Many people who might be considering kratom as a pain/anxiety/depression or fatigue reliever wonder if it might be addictive. This is a very important question that deserves our attention for what it may reveal to us about life in general, not just about kratom.
First, let’s define “addiction”. From the American Society of Addiction Medicine, we hear this:
Addiction is a primary, chronic disease of brain reward, motivation, memory and related circuitry. Dysfunction in these circuits leads to characteristic biological, psychological, social and spiritual manifestations. This is reflected in an individual pathologically pursuing reward and/or relief by substance use and other behaviors.
Addiction is characterized by inability to consistently abstain, impairment in behavioral control, craving, diminished recognition of significant problems with one’s behaviors and interpersonal relationships, and a dysfunctional emotional response.
What if that individual is pursuing improved performance, which cannot be found in any other manner, as is common with psychoactive performance-enhancing substances? Like coffee, for example. Coffee-drinking in some individuals would easily fit the definition addiction because bad things happen when they don’t have it — and they are driven to procure some coffee to stop these unpleasant sensations.
Is this a terrible thing — a disease? Isn’t it a matter of degree? Don’t we have some self-control over our behavior?
Many Americans, as I have discussed in many other articles, have developed very negative addictions to opioid painkillers simply because our medical establishment has limited its business plan to only developing medicines which can be patented. They have even gone so far as to discourage the public from using known preventive strategies that cannot be owned by the pharmaceutical company. This may be a logical business activity to discourage competition, but — since the public looks to any doctor/pharmacist/public health expert as a trusted source of information — dissuading patients from proven preventive strategies is unethical and immoral.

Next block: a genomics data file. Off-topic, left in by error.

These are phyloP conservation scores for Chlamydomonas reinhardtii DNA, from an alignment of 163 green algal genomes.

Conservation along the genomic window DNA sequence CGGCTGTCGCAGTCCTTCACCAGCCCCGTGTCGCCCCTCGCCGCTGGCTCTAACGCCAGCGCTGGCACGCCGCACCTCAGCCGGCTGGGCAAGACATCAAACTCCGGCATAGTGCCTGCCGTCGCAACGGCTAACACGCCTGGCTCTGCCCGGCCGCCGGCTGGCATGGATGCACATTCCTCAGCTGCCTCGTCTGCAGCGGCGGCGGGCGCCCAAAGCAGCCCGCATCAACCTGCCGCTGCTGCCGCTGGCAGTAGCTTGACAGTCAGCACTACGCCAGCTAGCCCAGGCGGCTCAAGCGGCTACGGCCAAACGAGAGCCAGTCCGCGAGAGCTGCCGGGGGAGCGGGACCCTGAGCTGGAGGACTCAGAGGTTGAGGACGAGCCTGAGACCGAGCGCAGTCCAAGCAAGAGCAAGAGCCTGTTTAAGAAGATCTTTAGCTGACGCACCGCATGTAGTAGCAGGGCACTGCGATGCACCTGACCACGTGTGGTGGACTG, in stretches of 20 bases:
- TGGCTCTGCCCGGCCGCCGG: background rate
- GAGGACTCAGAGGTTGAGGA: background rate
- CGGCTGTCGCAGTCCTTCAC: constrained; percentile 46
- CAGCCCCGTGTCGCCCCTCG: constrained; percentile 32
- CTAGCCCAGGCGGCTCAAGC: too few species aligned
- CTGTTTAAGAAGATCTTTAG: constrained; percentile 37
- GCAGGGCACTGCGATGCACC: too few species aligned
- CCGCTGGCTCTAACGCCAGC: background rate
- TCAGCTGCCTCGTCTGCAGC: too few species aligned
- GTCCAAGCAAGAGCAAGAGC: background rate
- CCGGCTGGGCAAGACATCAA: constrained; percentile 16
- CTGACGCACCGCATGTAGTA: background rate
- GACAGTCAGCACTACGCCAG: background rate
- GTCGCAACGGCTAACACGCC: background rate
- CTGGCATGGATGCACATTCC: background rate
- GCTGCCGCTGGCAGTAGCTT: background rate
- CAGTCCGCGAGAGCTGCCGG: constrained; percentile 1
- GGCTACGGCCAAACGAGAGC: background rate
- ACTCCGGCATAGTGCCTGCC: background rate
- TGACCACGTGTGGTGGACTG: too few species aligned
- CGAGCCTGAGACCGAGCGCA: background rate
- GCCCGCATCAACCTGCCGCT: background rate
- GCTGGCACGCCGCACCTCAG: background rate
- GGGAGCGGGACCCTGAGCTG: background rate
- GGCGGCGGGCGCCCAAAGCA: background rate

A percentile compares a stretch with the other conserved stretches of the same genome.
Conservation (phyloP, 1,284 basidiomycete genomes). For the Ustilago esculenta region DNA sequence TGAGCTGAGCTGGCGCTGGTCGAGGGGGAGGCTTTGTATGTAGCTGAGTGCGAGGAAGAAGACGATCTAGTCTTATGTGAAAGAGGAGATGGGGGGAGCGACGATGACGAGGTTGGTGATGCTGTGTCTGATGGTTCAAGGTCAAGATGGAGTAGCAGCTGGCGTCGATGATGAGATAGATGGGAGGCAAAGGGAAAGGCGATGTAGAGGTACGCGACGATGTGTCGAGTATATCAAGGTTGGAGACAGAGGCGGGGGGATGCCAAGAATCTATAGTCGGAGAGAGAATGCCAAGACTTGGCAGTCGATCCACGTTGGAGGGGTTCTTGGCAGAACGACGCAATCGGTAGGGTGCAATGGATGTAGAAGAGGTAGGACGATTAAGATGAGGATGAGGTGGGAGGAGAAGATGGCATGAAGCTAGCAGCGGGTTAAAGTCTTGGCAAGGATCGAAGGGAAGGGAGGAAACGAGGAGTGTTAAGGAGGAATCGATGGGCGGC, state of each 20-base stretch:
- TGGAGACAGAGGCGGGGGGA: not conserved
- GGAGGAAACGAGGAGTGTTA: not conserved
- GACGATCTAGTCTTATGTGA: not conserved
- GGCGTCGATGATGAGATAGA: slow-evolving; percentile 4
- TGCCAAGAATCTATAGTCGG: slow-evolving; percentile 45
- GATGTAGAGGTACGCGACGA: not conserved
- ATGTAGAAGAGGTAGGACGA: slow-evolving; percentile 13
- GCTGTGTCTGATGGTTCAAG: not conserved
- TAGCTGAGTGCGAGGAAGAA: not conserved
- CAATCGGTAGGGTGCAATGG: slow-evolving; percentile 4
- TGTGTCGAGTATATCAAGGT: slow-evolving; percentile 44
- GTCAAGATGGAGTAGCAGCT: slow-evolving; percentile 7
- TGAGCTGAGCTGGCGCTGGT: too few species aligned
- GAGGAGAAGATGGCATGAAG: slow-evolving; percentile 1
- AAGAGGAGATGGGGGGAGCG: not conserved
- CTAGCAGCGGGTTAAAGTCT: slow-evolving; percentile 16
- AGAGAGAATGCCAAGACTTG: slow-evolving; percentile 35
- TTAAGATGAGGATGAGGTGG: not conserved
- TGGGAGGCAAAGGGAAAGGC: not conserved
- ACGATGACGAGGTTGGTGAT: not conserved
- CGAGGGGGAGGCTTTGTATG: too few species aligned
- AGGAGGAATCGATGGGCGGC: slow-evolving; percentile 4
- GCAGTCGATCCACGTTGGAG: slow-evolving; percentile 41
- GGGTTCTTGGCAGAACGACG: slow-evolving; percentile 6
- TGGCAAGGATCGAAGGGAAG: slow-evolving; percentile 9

Based on the distorted information that is provided to most Americans by their doctor, it is not their fault that they become addicted to opioid drugs.
Because the pharmaceutical industry, which makes the medicines for our medical doctors, has decided to focus on making only the most profitable medications available, many of us are suffering from chronic degenerative conditions. These conditions are due to a lack of essential minerals, vitamins, amino acids, and essential fatty acids in our diet. To tell us that it is a waste of money to provide ourselves these essential substances in a chemically-identical form, which guarantees that we will develop one of the many diseases that have become so common –even while they promote universal vaccination for diseases that a healthy, well-nutrified person can easily defeat — is criminal.
The whole discussion of Health gets clouded and confusing because many authoritative parties in the debate have a financial interest in swaying the behavior of a market 300 million persons in size. There is a lot of money at stake, for the vitamin companies (which profit more by keeping us well), the pharmaceutical industry (which profits more when we get sick — KEY POINT), and the vendors of kratom.